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Thu, 13 August 2020

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By Hft

Boris Johnson to put NHS spending vow into law as he eyes major Cabinet shake-up

Boris Johnson to put NHS spending vow into law as he eyes major Cabinet shake-up
3 min read

Boris Johnson will put his NHS spending pledges into law next week in a bid to cement support among voters who switched their backing from Labour to the Conservatives at the election.


The Prime Minister, who was handed an 80-seat majority after the party ate into Labour's traditional heartlands, will use the Queen's Speech on Thursday to put his plan to boost NHS spending on the statute book.

The move will guarantee the Prime Minister's pledge to increase NHS spending by £33.9bn by 2023-24, and mark the first time a government has made a multi-year spending commitment legally binding.

The Sunday Times also reports that the Prime Minister is drawing up plans for a radical overhaul of both the Cabinet and civil service as he puts the Tories' new majority to work.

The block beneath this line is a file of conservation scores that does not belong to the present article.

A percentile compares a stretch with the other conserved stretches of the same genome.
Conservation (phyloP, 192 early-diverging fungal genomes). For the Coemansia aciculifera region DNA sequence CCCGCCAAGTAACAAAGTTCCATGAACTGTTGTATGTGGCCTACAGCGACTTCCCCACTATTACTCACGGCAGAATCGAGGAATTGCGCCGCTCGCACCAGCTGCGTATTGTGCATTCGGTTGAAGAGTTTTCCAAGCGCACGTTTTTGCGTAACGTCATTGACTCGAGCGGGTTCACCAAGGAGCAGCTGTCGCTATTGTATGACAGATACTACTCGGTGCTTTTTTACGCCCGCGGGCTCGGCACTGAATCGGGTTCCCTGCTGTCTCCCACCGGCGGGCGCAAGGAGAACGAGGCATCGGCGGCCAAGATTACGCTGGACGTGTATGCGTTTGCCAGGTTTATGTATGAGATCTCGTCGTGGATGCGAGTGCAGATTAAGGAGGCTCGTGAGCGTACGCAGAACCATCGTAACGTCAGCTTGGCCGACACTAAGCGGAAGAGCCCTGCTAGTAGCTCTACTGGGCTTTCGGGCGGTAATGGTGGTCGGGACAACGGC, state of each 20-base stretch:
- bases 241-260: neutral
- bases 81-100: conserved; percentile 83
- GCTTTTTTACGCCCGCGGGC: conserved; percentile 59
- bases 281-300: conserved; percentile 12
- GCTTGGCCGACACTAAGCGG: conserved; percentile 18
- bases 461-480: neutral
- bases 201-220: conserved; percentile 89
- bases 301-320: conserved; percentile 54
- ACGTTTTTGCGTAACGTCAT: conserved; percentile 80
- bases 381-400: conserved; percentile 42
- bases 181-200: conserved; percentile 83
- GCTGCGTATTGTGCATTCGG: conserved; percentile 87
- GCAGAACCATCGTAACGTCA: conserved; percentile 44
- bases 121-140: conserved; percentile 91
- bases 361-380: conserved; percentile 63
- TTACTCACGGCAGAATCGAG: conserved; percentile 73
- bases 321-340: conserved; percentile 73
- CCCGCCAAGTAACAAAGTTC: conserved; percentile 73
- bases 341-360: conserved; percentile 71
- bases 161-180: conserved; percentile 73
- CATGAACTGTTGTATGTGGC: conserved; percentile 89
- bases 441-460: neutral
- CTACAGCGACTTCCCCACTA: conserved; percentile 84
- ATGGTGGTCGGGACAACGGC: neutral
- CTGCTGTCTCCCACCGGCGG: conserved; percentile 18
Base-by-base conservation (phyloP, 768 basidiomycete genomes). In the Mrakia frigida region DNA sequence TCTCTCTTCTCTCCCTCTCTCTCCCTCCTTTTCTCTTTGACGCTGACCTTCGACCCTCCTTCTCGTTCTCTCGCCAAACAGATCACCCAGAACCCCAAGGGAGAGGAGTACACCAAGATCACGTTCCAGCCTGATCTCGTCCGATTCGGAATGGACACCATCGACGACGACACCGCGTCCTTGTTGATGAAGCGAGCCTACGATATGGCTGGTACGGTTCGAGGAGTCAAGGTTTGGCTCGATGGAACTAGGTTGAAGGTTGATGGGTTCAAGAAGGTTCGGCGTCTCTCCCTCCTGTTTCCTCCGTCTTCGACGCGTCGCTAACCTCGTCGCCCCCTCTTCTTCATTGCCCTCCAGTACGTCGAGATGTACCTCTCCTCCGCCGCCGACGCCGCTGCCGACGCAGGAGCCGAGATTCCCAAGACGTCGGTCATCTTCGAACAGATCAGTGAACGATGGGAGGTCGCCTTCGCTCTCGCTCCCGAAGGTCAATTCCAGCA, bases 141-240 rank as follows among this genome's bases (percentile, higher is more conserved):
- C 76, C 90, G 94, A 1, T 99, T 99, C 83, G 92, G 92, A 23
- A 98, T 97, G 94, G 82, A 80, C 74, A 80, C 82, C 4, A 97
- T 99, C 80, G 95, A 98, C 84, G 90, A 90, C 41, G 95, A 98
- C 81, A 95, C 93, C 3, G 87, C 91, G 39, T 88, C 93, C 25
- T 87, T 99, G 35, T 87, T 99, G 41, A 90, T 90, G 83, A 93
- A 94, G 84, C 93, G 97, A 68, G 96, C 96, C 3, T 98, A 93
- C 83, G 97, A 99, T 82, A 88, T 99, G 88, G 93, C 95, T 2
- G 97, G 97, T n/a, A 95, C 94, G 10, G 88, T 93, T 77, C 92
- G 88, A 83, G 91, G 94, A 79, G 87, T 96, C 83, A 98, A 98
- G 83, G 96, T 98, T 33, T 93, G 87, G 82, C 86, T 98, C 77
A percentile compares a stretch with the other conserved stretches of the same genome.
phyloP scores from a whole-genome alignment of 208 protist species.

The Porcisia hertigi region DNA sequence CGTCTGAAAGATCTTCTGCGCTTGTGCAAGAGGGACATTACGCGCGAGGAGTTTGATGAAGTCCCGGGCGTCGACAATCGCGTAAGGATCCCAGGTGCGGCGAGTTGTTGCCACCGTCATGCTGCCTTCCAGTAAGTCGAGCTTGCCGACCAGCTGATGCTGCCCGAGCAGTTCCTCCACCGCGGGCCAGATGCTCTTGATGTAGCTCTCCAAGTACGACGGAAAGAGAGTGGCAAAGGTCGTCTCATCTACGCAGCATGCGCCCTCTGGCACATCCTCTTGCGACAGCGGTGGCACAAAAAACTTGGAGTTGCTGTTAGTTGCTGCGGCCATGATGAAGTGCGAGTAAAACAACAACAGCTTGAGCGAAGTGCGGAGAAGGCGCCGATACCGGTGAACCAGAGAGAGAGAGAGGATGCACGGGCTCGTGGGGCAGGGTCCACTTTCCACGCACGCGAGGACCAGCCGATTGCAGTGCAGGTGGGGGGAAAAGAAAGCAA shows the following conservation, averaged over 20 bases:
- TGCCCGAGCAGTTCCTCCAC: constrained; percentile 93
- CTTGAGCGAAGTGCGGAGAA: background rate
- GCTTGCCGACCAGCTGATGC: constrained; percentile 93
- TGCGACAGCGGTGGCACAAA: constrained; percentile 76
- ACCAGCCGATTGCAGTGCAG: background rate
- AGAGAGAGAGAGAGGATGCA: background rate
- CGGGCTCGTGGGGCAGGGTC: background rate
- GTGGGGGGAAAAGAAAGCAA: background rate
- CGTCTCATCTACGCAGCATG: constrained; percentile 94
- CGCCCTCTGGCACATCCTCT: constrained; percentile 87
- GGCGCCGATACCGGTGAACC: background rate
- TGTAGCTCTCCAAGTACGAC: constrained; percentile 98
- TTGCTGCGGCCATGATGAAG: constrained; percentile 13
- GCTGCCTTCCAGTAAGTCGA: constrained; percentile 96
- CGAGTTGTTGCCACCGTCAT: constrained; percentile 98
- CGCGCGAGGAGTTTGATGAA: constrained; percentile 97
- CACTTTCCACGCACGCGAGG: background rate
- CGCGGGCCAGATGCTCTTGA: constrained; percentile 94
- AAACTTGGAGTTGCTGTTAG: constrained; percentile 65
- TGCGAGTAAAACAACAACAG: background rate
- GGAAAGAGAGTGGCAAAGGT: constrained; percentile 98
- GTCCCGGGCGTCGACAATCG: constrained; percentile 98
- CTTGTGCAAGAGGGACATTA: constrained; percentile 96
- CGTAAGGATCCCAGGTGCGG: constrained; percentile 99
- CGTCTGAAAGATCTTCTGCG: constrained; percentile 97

Up to a third of the existing Cabinet now face the sack in a February clear-out, according to the paper, while a raft of Whitehall departments could be closed or merged in a cross-government shake-up.

A senior figure told the paper: "It will be pretty big. It will be finding the people who can do the jobs and not worry about media and short-term things. We’re drawing up a very detailed and very revolutionary plan and then we are going to implement it."

The Sunday Times reports that the Prime Minister will abolish the Department for Exiting the European Union on 31 January, while the Department fo International Trade will be merged with the Department for Business, which will lose its energy brief to a new ministry.

The Foreign Office and the Department or International Trade are also set to be merged, while the Mail on Sunday reports that Michel Gove is being teed up for a new super-department which will head up trade talks with both the United States and the European Union.

Elsewhere, The Sunday Telegraph reports that the Prime Minister is mulling a change to the the civil service's hire-and-fire rules, a longstanding bugbear of his top adviser Dominic Cummings.

Mr Cummings has previously said "almost no one is ever fired" in Whitehall, and called for a scrapping of departmental heads known as permanent secretaries. He has also backed plans for an 'office of the prime minister' to strengthen Number 10's grip on officials.

Mr Johnson on Saturday used a trip to Sedgefield, the seat formerly held by Tony Blair and which switched to the Tories this time around, to pitch his new government as "servants" of the country.

"When we get down to Westminster and we begin our work, remember we are not the masters, we are the servants now," he said. 

"Our job is to serve the people of this country."

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